Header Byte Swapping on LAN protocol

Hi All,
I think I have my decoding for the received UDP messages from the bulbs messed up, is any able to decode the raw and tell me what i should be getting, Thanks.

What I have: Raw: 0x 29 00 00 54 00 00 00 00 D0 73 D5 00 07 43 00 00 4C 49 46 58 56 32 00 00 C4 F4 D9 50 ED 03 2A 14 03 00 00 00 01 7C DD 00 00 Header: Size: 41 Origin: 1 Tagged: false Addressable: true Protocol: 1024 Source: 0 Target: 0x D0:73:D5:00:07:43:00:00 ReservedA: 0x 4C:49:46:58:56:32 ReservedB: 0 AckRequired: false ResRequired: false Sequence: 0 ReservedA: 536883882 PacketType: 3 ReservedD: 0 Payload: 0x 01 7C DD 00 00
What I am looking to do is identify the message as a LIFX bulb and then decode to update my status in my program.

Here is the results when I plugged the raw data into my python dissector:

lifx_packet(
  frame_header=frame_header(
    size=41,
    origin=1,
    tagged=0,
    addressable=1,
    protocol=1024,
    source=0),
  frame_address=frame_address(
    target=73697357820880,
    reserved1=55346429577548,
    reserved2=0,
    ack_required=0,
    res_required=0,
    sequence=0),
  protocol_header=protocol_header(
    reserved1=1452978147579000004,
    pkt_type=3,
    reserved2=0),
  payload=payload_stateservice(
    service=1,
    port=56700))

So your app seems to have decoded it properly.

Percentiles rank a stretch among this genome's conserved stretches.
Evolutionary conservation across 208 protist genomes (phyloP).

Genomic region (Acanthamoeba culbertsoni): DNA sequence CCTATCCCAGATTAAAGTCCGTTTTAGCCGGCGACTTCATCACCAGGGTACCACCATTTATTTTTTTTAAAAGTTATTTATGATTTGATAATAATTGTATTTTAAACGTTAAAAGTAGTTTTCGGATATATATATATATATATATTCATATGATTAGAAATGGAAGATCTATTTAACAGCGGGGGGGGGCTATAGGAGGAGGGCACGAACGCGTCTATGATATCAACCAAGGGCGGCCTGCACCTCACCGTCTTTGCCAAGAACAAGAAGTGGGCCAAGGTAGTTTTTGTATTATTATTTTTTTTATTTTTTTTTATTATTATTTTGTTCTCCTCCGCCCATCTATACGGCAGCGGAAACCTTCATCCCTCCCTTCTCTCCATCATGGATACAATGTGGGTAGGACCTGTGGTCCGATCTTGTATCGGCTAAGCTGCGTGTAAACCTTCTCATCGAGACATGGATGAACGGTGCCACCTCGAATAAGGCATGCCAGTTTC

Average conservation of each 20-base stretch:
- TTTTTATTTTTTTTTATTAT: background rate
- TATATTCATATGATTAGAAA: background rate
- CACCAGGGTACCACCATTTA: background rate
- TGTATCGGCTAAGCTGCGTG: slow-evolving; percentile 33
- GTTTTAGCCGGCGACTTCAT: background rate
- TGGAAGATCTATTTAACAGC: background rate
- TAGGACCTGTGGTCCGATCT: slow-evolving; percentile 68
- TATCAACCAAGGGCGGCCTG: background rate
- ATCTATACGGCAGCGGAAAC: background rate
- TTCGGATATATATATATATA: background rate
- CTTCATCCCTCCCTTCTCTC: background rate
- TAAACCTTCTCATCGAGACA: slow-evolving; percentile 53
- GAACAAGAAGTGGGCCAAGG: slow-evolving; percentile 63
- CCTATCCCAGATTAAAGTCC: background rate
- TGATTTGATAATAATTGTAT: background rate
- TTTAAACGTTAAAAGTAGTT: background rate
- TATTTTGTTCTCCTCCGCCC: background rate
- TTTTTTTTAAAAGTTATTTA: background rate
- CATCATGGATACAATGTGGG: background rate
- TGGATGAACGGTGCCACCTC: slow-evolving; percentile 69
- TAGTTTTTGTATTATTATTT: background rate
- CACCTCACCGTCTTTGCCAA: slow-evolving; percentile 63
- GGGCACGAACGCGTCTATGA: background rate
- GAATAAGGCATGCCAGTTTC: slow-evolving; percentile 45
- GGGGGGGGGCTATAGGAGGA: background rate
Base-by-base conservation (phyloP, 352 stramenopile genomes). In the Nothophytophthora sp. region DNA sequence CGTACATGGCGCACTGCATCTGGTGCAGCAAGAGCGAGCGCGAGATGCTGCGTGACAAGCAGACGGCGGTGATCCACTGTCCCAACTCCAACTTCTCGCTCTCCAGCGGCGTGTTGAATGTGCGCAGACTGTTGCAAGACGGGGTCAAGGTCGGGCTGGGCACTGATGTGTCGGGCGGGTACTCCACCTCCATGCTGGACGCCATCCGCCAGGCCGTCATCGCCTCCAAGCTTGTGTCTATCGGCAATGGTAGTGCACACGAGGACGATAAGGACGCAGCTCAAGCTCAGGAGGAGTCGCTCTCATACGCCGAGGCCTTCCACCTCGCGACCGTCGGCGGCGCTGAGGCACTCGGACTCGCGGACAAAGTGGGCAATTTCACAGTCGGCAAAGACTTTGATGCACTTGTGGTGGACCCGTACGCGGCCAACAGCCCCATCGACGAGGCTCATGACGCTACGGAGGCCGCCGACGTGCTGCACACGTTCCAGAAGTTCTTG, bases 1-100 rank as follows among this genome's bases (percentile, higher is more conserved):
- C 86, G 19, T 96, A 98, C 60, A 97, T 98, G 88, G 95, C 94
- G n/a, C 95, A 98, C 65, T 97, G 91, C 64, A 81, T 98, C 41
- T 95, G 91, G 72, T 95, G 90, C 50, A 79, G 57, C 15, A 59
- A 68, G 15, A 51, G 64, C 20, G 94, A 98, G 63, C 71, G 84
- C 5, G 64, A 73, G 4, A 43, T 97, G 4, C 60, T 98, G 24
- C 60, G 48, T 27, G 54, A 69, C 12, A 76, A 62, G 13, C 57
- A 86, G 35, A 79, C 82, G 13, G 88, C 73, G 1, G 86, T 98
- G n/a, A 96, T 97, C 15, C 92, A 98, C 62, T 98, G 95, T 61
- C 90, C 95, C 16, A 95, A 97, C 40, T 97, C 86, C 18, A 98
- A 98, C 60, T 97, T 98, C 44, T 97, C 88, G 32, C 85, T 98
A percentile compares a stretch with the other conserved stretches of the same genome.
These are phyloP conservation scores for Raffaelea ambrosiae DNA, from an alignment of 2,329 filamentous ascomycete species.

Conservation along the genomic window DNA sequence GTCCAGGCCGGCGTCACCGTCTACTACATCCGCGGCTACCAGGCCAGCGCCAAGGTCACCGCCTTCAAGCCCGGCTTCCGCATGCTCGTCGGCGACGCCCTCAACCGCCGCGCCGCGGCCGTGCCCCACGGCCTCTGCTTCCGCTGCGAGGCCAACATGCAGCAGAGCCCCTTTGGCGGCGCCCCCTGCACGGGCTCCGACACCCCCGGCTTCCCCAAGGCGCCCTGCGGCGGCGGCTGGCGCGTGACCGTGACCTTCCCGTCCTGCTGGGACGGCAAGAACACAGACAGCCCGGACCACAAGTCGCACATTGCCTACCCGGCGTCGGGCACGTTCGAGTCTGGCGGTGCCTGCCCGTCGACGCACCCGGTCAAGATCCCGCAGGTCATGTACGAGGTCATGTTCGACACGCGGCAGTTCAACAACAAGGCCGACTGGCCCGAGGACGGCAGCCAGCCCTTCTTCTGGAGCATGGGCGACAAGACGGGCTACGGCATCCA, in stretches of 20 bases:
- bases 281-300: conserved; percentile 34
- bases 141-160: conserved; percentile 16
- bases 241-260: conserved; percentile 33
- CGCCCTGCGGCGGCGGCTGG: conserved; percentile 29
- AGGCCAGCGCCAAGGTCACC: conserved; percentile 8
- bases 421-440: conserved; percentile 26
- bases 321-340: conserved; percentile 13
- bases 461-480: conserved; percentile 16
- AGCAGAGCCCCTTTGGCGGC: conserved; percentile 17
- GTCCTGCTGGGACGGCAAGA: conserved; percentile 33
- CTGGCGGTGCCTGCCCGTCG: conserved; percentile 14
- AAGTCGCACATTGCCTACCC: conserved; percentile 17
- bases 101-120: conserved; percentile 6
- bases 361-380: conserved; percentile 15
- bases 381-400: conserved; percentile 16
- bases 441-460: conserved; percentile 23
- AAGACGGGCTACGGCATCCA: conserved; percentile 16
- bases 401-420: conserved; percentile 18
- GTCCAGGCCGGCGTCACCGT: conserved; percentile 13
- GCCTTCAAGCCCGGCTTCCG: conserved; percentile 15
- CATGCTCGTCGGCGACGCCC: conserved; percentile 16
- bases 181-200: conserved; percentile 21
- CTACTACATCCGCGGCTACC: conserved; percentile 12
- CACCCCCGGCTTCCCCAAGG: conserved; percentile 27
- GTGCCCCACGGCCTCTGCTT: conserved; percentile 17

Thanks Daniel,
another quick question is there an easy way to tell if the UDP packet is from a LIFX bulb?

As I get some strange packets on port 56700 I’ll try and log one next time it happens.

Instead of listening on port 56700 I recommend listening to an ephemeral port, and then sending them through that socket. This way the packets will be sent with the source port of the port you are listening on. Then if you set the source field to non zero the packets will be returned to that port and your listening socket. You are much less likely to see other traffic this way.

One way to possibly tell if the packet comes from a LIFX bulb would be to look at the MAC address. Currently all LIFX MAC addresses should start with D0:73:D5. This isn’t really future proof though as in the future we might get more MAC address ranges.